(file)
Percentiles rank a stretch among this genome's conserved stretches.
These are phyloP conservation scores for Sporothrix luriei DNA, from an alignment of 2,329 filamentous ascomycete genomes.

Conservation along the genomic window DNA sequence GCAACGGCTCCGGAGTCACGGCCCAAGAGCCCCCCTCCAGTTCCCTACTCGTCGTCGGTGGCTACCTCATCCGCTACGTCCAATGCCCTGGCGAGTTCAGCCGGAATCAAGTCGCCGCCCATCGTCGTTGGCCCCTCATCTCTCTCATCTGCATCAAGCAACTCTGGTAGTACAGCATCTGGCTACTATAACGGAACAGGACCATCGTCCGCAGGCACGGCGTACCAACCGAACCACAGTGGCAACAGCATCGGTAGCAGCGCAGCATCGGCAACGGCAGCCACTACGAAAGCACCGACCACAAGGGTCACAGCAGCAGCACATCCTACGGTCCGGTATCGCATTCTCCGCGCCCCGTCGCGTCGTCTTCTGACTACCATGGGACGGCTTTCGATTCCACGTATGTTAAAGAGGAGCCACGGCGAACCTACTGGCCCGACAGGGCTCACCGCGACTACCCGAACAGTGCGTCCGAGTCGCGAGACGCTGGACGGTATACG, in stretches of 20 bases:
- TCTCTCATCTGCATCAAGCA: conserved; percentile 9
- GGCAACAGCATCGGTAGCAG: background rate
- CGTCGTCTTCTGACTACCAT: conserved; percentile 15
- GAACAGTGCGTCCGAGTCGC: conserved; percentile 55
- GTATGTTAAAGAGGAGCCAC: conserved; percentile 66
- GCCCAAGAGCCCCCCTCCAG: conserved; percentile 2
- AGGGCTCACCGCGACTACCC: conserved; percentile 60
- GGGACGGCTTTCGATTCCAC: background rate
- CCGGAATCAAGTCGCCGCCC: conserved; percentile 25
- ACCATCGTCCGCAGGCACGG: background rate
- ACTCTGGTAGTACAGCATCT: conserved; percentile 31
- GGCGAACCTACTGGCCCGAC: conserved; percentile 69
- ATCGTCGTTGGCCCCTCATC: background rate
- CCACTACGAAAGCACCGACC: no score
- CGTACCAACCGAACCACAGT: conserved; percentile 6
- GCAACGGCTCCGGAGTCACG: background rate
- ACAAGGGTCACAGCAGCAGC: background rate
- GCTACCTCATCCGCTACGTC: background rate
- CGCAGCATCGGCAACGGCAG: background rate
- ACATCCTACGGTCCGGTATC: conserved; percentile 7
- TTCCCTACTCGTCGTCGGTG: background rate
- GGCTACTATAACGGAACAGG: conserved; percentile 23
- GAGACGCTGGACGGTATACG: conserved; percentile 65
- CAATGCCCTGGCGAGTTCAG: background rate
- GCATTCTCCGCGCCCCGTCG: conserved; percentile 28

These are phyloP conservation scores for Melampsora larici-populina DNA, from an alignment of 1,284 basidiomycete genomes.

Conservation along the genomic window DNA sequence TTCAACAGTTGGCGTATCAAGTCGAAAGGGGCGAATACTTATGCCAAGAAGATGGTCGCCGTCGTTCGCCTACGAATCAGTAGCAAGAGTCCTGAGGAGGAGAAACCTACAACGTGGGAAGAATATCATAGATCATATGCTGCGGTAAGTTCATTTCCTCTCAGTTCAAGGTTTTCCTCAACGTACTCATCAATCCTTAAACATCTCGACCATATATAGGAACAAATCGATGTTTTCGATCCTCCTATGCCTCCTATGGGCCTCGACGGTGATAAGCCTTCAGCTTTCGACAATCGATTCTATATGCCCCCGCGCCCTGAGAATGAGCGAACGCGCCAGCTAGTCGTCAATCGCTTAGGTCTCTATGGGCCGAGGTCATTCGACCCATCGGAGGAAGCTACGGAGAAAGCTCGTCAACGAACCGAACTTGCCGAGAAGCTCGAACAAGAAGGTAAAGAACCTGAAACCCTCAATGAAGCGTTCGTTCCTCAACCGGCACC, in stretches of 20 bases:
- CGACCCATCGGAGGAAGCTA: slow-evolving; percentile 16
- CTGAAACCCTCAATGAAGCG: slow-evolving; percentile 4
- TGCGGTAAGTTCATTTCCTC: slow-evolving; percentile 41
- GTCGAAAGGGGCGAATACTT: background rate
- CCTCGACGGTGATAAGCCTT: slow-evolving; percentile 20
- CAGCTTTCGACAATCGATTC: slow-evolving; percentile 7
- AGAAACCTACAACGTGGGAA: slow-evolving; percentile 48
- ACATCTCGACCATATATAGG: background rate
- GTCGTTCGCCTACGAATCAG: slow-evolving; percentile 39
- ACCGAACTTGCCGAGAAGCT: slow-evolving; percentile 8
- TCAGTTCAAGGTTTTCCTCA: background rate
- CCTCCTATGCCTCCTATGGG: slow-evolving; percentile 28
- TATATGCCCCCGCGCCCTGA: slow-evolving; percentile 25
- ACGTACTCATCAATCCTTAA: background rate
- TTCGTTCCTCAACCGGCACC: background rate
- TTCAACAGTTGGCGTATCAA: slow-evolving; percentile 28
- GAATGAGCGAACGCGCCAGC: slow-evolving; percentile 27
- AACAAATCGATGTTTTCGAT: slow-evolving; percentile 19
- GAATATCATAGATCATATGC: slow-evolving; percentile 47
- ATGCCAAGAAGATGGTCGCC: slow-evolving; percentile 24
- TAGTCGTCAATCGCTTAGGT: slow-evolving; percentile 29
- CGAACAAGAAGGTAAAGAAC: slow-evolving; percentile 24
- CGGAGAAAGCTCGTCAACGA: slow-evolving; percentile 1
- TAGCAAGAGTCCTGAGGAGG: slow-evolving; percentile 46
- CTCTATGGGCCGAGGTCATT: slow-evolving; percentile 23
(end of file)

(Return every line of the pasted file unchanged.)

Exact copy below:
Percentiles rank a stretch among this genome's conserved stretches.
These are phyloP conservation scores for Sporothrix luriei DNA, from an alignment of 2,329 filamentous ascomycete genomes.

Conservation along the genomic window DNA sequence GCAACGGCTCCGGAGTCACGGCCCAAGAGCCCCCCTCCAGTTCCCTACTCGTCGTCGGTGGCTACCTCATCCGCTACGTCCAATGCCCTGGCGAGTTCAGCCGGAATCAAGTCGCCGCCCATCGTCGTTGGCCCCTCATCTCTCTCATCTGCATCAAGCAACTCTGGTAGTACAGCATCTGGCTACTATAACGGAACAGGACCATCGTCCGCAGGCACGGCGTACCAACCGAACCACAGTGGCAACAGCATCGGTAGCAGCGCAGCATCGGCAACGGCAGCCACTACGAAAGCACCGACCACAAGGGTCACAGCAGCAGCACATCCTACGGTCCGGTATCGCATTCTCCGCGCCCCGTCGCGTCGTCTTCTGACTACCATGGGACGGCTTTCGATTCCACGTATGTTAAAGAGGAGCCACGGCGAACCTACTGGCCCGACAGGGCTCACCGCGACTACCCGAACAGTGCGTCCGAGTCGCGAGACGCTGGACGGTATACG, in stretches of 20 bases:
- TCTCTCATCTGCATCAAGCA: conserved; percentile 9
- GGCAACAGCATCGGTAGCAG: background rate
- CGTCGTCTTCTGACTACCAT: conserved; percentile 15
- GAACAGTGCGTCCGAGTCGC: conserved; percentile 55
- GTATGTTAAAGAGGAGCCAC: conserved; percentile 66
- GCCCAAGAGCCCCCCTCCAG: conserved; percentile 2
- AGGGCTCACCGCGACTACCC: conserved; percentile 60
- GGGACGGCTTTCGATTCCAC: background rate
- CCGGAATCAAGTCGCCGCCC: conserved; percentile 25
- ACCATCGTCCGCAGGCACGG: background rate
- ACTCTGGTAGTACAGCATCT: conserved; percentile 31
- GGCGAACCTACTGGCCCGAC: conserved; percentile 69
- ATCGTCGTTGGCCCCTCATC: background rate
- CCACTACGAAAGCACCGACC: no score
- CGTACCAACCGAACCACAGT: conserved; percentile 6
- GCAACGGCTCCGGAGTCACG: background rate
- ACAAGGGTCACAGCAGCAGC: background rate
- GCTACCTCATCCGCTACGTC: background rate
- CGCAGCATCGGCAACGGCAG: background rate
- ACATCCTACGGTCCGGTATC: conserved; percentile 7
- TTCCCTACTCGTCGTCGGTG: background rate
- GGCTACTATAACGGAACAGG: conserved; percentile 23
- GAGACGCTGGACGGTATACG: conserved; percentile 65
- CAATGCCCTGGCGAGTTCAG: background rate
- GCATTCTCCGCGCCCCGTCG: conserved; percentile 28

These are phyloP conservation scores for Melampsora larici-populina DNA, from an alignment of 1,284 basidiomycete genomes.

Conservation along the genomic window DNA sequence TTCAACAGTTGGCGTATCAAGTCGAAAGGGGCGAATACTTATGCCAAGAAGATGGTCGCCGTCGTTCGCCTACGAATCAGTAGCAAGAGTCCTGAGGAGGAGAAACCTACAACGTGGGAAGAATATCATAGATCATATGCTGCGGTAAGTTCATTTCCTCTCAGTTCAAGGTTTTCCTCAACGTACTCATCAATCCTTAAACATCTCGACCATATATAGGAACAAATCGATGTTTTCGATCCTCCTATGCCTCCTATGGGCCTCGACGGTGATAAGCCTTCAGCTTTCGACAATCGATTCTATATGCCCCCGCGCCCTGAGAATGAGCGAACGCGCCAGCTAGTCGTCAATCGCTTAGGTCTCTATGGGCCGAGGTCATTCGACCCATCGGAGGAAGCTACGGAGAAAGCTCGTCAACGAACCGAACTTGCCGAGAAGCTCGAACAAGAAGGTAAAGAACCTGAAACCCTCAATGAAGCGTTCGTTCCTCAACCGGCACC, in stretches of 20 bases:
- CGACCCATCGGAGGAAGCTA: slow-evolving; percentile 16
- CTGAAACCCTCAATGAAGCG: slow-evolving; percentile 4
- TGCGGTAAGTTCATTTCCTC: slow-evolving; percentile 41
- GTCGAAAGGGGCGAATACTT: background rate
- CCTCGACGGTGATAAGCCTT: slow-evolving; percentile 20
- CAGCTTTCGACAATCGATTC: slow-evolving; percentile 7
- AGAAACCTACAACGTGGGAA: slow-evolving; percentile 48
- ACATCTCGACCATATATAGG: background rate
- GTCGTTCGCCTACGAATCAG: slow-evolving; percentile 39
- ACCGAACTTGCCGAGAAGCT: slow-evolving; percentile 8
- TCAGTTCAAGGTTTTCCTCA: background rate
- CCTCCTATGCCTCCTATGGG: slow-evolving; percentile 28
- TATATGCCCCCGCGCCCTGA: slow-evolving; percentile 25
- ACGTACTCATCAATCCTTAA: background rate
- TTCGTTCCTCAACCGGCACC: background rate
- TTCAACAGTTGGCGTATCAA: slow-evolving; percentile 28
- GAATGAGCGAACGCGCCAGC: slow-evolving; percentile 27
- AACAAATCGATGTTTTCGAT: slow-evolving; percentile 19
- GAATATCATAGATCATATGC: slow-evolving; percentile 47
- ATGCCAAGAAGATGGTCGCC: slow-evolving; percentile 24
- TAGTCGTCAATCGCTTAGGT: slow-evolving; percentile 29
- CGAACAAGAAGGTAAAGAAC: slow-evolving; percentile 24
- CGGAGAAAGCTCGTCAACGA: slow-evolving; percentile 1
- TAGCAAGAGTCCTGAGGAGG: slow-evolving; percentile 46
- CTCTATGGGCCGAGGTCATT: slow-evolving; percentile 23